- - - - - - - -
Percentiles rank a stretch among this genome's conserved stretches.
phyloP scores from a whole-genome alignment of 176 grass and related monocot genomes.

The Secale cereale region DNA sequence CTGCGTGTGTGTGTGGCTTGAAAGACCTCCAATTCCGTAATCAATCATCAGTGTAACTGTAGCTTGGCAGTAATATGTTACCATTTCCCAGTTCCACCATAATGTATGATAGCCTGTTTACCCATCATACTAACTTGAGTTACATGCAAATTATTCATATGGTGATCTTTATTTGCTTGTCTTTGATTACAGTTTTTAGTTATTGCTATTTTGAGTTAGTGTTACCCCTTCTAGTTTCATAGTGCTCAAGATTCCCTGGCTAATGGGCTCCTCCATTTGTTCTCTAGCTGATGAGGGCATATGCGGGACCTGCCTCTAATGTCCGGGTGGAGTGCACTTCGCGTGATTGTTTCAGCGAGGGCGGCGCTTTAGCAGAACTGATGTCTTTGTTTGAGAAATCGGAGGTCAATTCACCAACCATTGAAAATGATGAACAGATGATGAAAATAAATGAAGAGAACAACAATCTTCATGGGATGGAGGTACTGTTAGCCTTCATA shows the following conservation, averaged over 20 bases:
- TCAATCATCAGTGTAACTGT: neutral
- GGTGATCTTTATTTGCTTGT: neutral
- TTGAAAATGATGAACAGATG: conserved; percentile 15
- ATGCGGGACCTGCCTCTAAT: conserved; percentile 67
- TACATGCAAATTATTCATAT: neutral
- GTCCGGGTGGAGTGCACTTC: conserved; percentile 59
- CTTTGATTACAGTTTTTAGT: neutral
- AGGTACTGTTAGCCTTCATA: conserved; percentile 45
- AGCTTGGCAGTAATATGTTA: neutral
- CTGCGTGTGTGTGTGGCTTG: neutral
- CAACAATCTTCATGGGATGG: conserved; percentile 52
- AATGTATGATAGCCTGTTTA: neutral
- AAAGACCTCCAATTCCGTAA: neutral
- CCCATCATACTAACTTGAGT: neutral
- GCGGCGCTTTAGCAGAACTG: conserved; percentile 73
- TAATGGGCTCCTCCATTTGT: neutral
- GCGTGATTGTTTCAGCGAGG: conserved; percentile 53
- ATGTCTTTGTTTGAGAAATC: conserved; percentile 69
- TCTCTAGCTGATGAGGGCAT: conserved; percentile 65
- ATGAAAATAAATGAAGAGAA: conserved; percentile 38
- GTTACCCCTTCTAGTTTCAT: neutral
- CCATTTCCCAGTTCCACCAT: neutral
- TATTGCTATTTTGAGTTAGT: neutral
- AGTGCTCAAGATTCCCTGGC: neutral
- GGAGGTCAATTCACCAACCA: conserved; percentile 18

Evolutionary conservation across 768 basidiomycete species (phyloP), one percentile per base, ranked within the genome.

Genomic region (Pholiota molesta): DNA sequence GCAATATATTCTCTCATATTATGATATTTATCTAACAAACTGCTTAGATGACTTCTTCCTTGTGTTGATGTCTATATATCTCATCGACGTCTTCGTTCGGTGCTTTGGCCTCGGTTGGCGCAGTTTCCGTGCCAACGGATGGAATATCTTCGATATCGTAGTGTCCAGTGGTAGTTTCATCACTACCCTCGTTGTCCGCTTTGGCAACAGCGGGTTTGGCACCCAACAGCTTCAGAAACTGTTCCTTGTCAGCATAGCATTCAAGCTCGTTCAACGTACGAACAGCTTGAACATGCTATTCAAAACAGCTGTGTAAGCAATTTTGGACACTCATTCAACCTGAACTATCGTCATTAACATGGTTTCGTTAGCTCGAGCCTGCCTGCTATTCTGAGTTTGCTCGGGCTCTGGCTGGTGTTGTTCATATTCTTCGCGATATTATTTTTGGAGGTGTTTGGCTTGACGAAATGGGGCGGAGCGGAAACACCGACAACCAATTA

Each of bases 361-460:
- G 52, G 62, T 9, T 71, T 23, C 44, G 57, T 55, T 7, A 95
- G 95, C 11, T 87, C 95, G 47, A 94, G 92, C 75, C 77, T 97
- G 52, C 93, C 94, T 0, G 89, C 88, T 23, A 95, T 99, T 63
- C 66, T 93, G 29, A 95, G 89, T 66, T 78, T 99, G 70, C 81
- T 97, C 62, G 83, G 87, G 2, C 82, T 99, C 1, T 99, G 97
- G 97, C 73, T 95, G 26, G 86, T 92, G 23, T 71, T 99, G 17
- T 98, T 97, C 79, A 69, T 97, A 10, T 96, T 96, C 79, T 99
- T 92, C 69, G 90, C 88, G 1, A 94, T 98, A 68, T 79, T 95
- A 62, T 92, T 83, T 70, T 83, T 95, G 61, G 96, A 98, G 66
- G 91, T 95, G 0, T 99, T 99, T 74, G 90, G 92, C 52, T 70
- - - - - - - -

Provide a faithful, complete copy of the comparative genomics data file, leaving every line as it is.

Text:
Percentiles rank a stretch among this genome's conserved stretches.
phyloP scores from a whole-genome alignment of 176 grass and related monocot genomes.

The Secale cereale region DNA sequence CTGCGTGTGTGTGTGGCTTGAAAGACCTCCAATTCCGTAATCAATCATCAGTGTAACTGTAGCTTGGCAGTAATATGTTACCATTTCCCAGTTCCACCATAATGTATGATAGCCTGTTTACCCATCATACTAACTTGAGTTACATGCAAATTATTCATATGGTGATCTTTATTTGCTTGTCTTTGATTACAGTTTTTAGTTATTGCTATTTTGAGTTAGTGTTACCCCTTCTAGTTTCATAGTGCTCAAGATTCCCTGGCTAATGGGCTCCTCCATTTGTTCTCTAGCTGATGAGGGCATATGCGGGACCTGCCTCTAATGTCCGGGTGGAGTGCACTTCGCGTGATTGTTTCAGCGAGGGCGGCGCTTTAGCAGAACTGATGTCTTTGTTTGAGAAATCGGAGGTCAATTCACCAACCATTGAAAATGATGAACAGATGATGAAAATAAATGAAGAGAACAACAATCTTCATGGGATGGAGGTACTGTTAGCCTTCATA shows the following conservation, averaged over 20 bases:
- TCAATCATCAGTGTAACTGT: neutral
- GGTGATCTTTATTTGCTTGT: neutral
- TTGAAAATGATGAACAGATG: conserved; percentile 15
- ATGCGGGACCTGCCTCTAAT: conserved; percentile 67
- TACATGCAAATTATTCATAT: neutral
- GTCCGGGTGGAGTGCACTTC: conserved; percentile 59
- CTTTGATTACAGTTTTTAGT: neutral
- AGGTACTGTTAGCCTTCATA: conserved; percentile 45
- AGCTTGGCAGTAATATGTTA: neutral
- CTGCGTGTGTGTGTGGCTTG: neutral
- CAACAATCTTCATGGGATGG: conserved; percentile 52
- AATGTATGATAGCCTGTTTA: neutral
- AAAGACCTCCAATTCCGTAA: neutral
- CCCATCATACTAACTTGAGT: neutral
- GCGGCGCTTTAGCAGAACTG: conserved; percentile 73
- TAATGGGCTCCTCCATTTGT: neutral
- GCGTGATTGTTTCAGCGAGG: conserved; percentile 53
- ATGTCTTTGTTTGAGAAATC: conserved; percentile 69
- TCTCTAGCTGATGAGGGCAT: conserved; percentile 65
- ATGAAAATAAATGAAGAGAA: conserved; percentile 38
- GTTACCCCTTCTAGTTTCAT: neutral
- CCATTTCCCAGTTCCACCAT: neutral
- TATTGCTATTTTGAGTTAGT: neutral
- AGTGCTCAAGATTCCCTGGC: neutral
- GGAGGTCAATTCACCAACCA: conserved; percentile 18

Evolutionary conservation across 768 basidiomycete species (phyloP), one percentile per base, ranked within the genome.

Genomic region (Pholiota molesta): DNA sequence GCAATATATTCTCTCATATTATGATATTTATCTAACAAACTGCTTAGATGACTTCTTCCTTGTGTTGATGTCTATATATCTCATCGACGTCTTCGTTCGGTGCTTTGGCCTCGGTTGGCGCAGTTTCCGTGCCAACGGATGGAATATCTTCGATATCGTAGTGTCCAGTGGTAGTTTCATCACTACCCTCGTTGTCCGCTTTGGCAACAGCGGGTTTGGCACCCAACAGCTTCAGAAACTGTTCCTTGTCAGCATAGCATTCAAGCTCGTTCAACGTACGAACAGCTTGAACATGCTATTCAAAACAGCTGTGTAAGCAATTTTGGACACTCATTCAACCTGAACTATCGTCATTAACATGGTTTCGTTAGCTCGAGCCTGCCTGCTATTCTGAGTTTGCTCGGGCTCTGGCTGGTGTTGTTCATATTCTTCGCGATATTATTTTTGGAGGTGTTTGGCTTGACGAAATGGGGCGGAGCGGAAACACCGACAACCAATTA

Each of bases 361-460:
- G 52, G 62, T 9, T 71, T 23, C 44, G 57, T 55, T 7, A 95
- G 95, C 11, T 87, C 95, G 47, A 94, G 92, C 75, C 77, T 97
- G 52, C 93, C 94, T 0, G 89, C 88, T 23, A 95, T 99, T 63
- C 66, T 93, G 29, A 95, G 89, T 66, T 78, T 99, G 70, C 81
- T 97, C 62, G 83, G 87, G 2, C 82, T 99, C 1, T 99, G 97
- G 97, C 73, T 95, G 26, G 86, T 92, G 23, T 71, T 99, G 17
- T 98, T 97, C 79, A 69, T 97, A 10, T 96, T 96, C 79, T 99
- T 92, C 69, G 90, C 88, G 1, A 94, T 98, A 68, T 79, T 95
- A 62, T 92, T 83, T 70, T 83, T 95, G 61, G 96, A 98, G 66
- G 91, T 95, G 0, T 99, T 99, T 74, G 90, G 92, C 52, T 70